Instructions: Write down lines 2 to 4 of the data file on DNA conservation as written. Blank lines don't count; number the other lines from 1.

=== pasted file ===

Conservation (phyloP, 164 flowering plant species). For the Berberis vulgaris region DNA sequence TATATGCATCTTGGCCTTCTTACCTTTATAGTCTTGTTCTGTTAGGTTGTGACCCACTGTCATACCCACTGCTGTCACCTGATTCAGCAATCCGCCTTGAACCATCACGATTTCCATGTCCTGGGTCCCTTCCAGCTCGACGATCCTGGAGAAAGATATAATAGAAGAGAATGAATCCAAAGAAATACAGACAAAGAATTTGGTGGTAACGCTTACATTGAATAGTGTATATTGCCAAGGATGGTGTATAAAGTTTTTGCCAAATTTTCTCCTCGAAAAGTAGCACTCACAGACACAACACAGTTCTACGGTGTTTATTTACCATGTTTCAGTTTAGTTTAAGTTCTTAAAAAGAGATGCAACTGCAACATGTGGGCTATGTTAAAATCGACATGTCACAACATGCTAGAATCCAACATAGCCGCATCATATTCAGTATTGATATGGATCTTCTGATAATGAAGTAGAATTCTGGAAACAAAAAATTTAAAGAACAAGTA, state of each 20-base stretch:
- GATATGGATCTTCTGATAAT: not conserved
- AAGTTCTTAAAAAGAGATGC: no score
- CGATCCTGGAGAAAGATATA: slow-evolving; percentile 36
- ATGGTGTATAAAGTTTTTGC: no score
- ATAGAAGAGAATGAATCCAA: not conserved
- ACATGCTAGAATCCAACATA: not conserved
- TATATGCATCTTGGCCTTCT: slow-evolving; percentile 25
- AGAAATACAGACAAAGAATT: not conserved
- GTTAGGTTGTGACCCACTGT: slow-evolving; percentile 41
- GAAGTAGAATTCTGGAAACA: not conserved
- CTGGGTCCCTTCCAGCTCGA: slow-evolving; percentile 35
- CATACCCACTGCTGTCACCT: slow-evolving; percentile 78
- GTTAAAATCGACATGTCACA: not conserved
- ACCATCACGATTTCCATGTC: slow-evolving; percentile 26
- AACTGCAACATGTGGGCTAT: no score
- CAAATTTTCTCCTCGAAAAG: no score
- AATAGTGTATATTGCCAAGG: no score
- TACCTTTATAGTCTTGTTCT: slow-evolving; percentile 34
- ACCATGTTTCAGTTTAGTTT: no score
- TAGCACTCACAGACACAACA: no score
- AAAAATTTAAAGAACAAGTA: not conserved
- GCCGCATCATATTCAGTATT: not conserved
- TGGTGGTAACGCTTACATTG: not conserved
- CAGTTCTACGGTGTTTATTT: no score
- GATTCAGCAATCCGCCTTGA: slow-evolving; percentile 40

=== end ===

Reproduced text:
- GATATGGATCTTCTGATAAT: not conserved
- AAGTTCTTAAAAAGAGATGC: no score
- CGATCCTGGAGAAAGATATA: slow-evolving; percentile 36